Thursday, May 30, 2013

There is an argument for the Senate – just not this Senate, or this House of Commons

The Senate has been much in the news lately, with the expense troubles of a few Senators – compounded by the mishandling of their investigation – bringing much  negative attention to the other place. While this is really a scandal about Stephen Harper’s decision-making and the style of governance he fosters, a serious and real national debate about the Senate’s place in our democracy is long overdue.

It’s easy to look at the shenanigans and say just abolish the thing. The NDP wasted little time in making that case. I think the misdoings of a few Senators is a poor argument for abolishing the thing. However, the NDP are long-standing abolitionists and, while I disagree for reasons I’ll outline shortly, I credit them for their consistency on the issue. Some of the provinces have also begun making pro-abolition musings. Some Conservatives too, although the official party position – in spite of their utter lack of substantive progress towards it – is to reform the Senate to be at least elected and effective; I’m not sure about the equal.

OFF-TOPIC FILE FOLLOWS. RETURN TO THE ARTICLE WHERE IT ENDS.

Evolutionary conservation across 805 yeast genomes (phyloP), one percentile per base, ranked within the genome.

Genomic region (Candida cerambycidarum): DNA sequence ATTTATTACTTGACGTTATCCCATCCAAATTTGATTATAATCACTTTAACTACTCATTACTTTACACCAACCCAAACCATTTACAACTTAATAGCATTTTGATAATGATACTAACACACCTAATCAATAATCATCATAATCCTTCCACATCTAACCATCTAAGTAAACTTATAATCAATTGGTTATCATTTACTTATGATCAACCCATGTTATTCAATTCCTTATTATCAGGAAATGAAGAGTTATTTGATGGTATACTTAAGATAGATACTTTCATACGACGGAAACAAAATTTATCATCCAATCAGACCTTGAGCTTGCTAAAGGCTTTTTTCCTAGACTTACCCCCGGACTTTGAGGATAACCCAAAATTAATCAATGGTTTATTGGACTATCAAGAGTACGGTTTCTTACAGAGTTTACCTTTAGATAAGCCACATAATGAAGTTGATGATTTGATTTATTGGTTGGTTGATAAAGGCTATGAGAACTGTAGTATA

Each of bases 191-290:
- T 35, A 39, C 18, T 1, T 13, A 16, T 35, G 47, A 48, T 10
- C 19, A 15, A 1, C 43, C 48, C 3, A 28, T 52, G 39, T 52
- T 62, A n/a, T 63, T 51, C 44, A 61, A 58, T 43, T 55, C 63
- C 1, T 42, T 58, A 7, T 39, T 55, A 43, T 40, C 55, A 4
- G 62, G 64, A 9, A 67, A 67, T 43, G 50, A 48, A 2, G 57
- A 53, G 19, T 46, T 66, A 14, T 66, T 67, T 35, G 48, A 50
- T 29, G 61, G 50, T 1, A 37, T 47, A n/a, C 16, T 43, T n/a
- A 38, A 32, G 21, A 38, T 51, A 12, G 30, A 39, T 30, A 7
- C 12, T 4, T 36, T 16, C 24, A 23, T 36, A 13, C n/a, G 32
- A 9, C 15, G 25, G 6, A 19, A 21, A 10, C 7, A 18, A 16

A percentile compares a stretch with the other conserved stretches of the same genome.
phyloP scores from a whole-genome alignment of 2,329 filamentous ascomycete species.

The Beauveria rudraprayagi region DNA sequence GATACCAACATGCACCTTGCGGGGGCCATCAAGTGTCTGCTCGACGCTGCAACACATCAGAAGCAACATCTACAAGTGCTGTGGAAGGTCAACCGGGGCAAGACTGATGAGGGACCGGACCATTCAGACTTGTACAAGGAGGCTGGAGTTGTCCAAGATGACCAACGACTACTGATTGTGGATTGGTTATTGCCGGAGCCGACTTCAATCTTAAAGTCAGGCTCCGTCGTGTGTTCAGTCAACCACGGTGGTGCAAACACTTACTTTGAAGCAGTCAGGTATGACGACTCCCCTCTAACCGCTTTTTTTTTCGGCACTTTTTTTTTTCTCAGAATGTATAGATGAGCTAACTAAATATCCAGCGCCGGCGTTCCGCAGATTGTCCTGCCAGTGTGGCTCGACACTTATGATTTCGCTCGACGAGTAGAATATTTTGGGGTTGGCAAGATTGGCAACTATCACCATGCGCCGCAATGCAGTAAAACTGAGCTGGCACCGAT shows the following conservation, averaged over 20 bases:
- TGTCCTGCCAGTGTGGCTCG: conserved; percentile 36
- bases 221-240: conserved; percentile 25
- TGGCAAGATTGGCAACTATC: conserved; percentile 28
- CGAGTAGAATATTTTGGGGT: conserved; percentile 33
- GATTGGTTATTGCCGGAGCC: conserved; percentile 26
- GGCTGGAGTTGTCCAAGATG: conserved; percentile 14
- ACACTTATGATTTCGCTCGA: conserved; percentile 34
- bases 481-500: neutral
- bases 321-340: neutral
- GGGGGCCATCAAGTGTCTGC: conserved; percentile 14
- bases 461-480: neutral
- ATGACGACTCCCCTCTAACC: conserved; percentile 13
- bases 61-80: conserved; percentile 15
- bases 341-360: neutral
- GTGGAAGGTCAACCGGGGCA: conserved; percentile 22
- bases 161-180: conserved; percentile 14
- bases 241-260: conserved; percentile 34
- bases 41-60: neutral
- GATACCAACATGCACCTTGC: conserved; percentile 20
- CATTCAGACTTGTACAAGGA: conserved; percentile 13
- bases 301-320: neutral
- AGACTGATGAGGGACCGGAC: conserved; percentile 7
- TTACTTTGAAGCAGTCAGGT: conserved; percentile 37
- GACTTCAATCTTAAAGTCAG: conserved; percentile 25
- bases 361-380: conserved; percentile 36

The Liberal position on the Senate has always been a bit more difficult to pin down, other than, of course, preferring we be the ones doing the appointing. From what I can gather, we’re lukewarm on elections, fine with term limits, and (rightly) believe real reform requires constitutional amendment – which we’re not keen on doing. The latter issue has been referred by the government to the Supreme Court for an opinion; I think the answer is fairly obvious, but we’ll see what they say. Stéphane Dion Dion has also done some interesting work in this area.